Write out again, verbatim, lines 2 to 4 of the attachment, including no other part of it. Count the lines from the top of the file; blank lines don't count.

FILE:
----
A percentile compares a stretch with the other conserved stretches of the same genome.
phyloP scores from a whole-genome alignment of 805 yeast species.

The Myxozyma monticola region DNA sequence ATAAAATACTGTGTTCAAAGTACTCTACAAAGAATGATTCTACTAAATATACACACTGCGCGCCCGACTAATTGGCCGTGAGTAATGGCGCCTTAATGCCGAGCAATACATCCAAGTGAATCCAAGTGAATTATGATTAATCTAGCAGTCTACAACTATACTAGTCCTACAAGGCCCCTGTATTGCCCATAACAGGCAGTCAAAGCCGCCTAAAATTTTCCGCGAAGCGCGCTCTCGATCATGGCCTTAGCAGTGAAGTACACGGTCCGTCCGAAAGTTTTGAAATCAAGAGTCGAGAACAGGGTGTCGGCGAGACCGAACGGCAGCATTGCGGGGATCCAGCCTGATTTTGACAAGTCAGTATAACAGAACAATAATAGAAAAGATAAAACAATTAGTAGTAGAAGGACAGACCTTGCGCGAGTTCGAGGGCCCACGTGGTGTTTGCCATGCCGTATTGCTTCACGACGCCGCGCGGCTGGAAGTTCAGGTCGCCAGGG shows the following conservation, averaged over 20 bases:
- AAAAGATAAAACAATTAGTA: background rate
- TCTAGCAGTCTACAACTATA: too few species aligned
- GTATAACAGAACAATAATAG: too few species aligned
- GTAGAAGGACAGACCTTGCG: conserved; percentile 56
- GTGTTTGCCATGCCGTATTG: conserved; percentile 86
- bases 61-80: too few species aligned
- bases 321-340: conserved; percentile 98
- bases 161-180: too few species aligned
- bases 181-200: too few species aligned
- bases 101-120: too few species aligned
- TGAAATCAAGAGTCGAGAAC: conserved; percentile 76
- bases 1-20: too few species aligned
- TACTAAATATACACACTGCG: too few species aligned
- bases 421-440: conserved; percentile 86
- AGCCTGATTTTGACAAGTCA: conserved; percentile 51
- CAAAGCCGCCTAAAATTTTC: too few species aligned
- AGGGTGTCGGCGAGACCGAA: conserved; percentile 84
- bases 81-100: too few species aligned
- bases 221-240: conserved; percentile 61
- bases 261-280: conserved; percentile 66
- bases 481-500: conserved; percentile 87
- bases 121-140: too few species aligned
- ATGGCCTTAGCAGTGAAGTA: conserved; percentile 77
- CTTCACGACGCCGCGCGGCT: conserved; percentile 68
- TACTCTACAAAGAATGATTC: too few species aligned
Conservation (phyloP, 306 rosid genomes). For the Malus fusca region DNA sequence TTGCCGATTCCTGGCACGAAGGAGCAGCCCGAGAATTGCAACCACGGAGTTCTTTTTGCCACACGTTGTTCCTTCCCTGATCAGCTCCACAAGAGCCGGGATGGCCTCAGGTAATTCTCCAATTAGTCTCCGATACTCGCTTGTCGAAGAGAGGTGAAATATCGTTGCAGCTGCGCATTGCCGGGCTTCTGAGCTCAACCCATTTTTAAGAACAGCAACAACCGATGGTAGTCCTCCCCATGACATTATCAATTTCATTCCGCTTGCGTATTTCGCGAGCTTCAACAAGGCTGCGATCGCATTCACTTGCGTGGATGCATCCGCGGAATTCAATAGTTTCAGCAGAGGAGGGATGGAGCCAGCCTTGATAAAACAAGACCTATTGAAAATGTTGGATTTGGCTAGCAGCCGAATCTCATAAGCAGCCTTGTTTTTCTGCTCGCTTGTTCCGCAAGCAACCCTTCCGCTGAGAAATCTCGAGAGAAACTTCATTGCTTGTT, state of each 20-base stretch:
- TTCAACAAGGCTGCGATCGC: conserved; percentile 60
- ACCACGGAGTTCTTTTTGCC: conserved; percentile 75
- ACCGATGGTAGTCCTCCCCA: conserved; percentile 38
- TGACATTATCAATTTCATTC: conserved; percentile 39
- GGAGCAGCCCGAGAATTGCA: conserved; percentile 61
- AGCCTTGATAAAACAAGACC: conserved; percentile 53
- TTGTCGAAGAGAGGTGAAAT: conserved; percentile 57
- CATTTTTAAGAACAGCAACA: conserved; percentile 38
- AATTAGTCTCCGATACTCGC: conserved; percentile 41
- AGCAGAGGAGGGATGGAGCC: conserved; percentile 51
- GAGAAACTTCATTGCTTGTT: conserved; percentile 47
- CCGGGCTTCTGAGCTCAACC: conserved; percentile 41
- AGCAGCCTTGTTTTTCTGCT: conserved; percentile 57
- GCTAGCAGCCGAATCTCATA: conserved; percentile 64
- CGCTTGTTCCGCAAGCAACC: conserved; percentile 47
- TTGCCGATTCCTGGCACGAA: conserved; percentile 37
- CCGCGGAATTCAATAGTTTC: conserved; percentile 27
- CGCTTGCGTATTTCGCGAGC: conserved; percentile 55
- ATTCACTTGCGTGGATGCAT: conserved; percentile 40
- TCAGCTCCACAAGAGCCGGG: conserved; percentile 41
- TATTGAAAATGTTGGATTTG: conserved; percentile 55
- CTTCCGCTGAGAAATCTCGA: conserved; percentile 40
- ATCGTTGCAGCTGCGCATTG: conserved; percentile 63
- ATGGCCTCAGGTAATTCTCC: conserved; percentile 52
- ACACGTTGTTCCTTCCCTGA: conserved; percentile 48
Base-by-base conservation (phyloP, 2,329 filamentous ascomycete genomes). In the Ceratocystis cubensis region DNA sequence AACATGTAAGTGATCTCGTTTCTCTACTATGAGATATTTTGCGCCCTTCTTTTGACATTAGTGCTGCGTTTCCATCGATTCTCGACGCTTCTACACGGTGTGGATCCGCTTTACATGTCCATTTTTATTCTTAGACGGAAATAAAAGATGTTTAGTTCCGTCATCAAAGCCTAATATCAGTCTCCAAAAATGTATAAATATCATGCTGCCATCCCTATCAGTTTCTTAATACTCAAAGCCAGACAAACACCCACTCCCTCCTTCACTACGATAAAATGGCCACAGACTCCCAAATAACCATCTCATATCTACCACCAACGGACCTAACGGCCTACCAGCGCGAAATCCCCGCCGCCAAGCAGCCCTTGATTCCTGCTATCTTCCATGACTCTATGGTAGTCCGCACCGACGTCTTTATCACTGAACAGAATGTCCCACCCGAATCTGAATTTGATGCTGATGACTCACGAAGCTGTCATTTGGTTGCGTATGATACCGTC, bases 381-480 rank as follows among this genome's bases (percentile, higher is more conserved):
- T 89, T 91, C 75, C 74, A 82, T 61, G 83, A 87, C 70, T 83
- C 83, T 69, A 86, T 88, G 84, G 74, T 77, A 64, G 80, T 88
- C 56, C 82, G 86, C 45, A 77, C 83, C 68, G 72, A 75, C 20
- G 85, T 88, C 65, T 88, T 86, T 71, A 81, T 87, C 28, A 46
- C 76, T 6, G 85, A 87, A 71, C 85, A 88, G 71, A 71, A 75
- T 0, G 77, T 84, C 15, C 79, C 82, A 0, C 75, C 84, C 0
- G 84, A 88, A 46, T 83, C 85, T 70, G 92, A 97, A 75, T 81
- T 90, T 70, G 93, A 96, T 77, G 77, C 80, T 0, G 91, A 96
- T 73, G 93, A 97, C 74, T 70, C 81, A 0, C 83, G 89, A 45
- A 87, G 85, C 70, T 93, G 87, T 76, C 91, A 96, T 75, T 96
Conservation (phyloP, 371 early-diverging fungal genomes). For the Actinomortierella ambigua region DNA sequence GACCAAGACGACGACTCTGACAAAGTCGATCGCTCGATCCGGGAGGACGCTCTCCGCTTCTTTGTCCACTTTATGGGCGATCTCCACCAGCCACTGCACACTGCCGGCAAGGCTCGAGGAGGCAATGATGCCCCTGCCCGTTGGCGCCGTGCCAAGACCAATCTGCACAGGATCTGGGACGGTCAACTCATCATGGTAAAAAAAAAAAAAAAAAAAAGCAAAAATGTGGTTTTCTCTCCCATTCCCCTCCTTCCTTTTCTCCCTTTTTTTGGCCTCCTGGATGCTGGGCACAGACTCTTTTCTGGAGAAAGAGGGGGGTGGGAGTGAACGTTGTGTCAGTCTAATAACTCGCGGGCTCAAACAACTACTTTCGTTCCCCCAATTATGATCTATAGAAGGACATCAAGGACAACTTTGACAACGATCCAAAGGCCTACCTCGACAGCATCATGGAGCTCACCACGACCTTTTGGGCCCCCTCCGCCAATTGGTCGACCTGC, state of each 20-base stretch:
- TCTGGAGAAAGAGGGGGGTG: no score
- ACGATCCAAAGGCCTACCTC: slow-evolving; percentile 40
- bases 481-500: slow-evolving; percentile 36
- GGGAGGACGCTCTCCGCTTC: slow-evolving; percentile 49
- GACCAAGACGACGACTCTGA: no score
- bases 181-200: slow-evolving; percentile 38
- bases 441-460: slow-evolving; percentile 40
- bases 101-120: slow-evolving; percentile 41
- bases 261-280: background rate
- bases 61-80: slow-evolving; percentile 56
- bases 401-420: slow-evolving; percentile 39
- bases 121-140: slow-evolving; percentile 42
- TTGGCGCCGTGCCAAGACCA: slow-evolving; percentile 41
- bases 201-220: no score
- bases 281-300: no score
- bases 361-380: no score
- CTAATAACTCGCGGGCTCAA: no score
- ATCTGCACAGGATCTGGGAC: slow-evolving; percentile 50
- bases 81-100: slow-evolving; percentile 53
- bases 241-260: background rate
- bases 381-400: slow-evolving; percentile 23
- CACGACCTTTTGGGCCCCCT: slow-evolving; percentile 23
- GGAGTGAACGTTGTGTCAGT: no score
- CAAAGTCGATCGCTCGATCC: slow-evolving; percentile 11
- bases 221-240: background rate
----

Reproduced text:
phyloP scores from a whole-genome alignment of 805 yeast species.

The Myxozyma monticola region DNA sequence ATAAAATACTGTGTTCAAAGTACTCTACAAAGAATGATTCTACTAAATATACACACTGCGCGCCCGACTAATTGGCCGTGAGTAATGGCGCCTTAATGCCGAGCAATACATCCAAGTGAATCCAAGTGAATTATGATTAATCTAGCAGTCTACAACTATACTAGTCCTACAAGGCCCCTGTATTGCCCATAACAGGCAGTCAAAGCCGCCTAAAATTTTCCGCGAAGCGCGCTCTCGATCATGGCCTTAGCAGTGAAGTACACGGTCCGTCCGAAAGTTTTGAAATCAAGAGTCGAGAACAGGGTGTCGGCGAGACCGAACGGCAGCATTGCGGGGATCCAGCCTGATTTTGACAAGTCAGTATAACAGAACAATAATAGAAAAGATAAAACAATTAGTAGTAGAAGGACAGACCTTGCGCGAGTTCGAGGGCCCACGTGGTGTTTGCCATGCCGTATTGCTTCACGACGCCGCGCGGCTGGAAGTTCAGGTCGCCAGGG shows the following conservation, averaged over 20 bases:
- AAAAGATAAAACAATTAGTA: background rate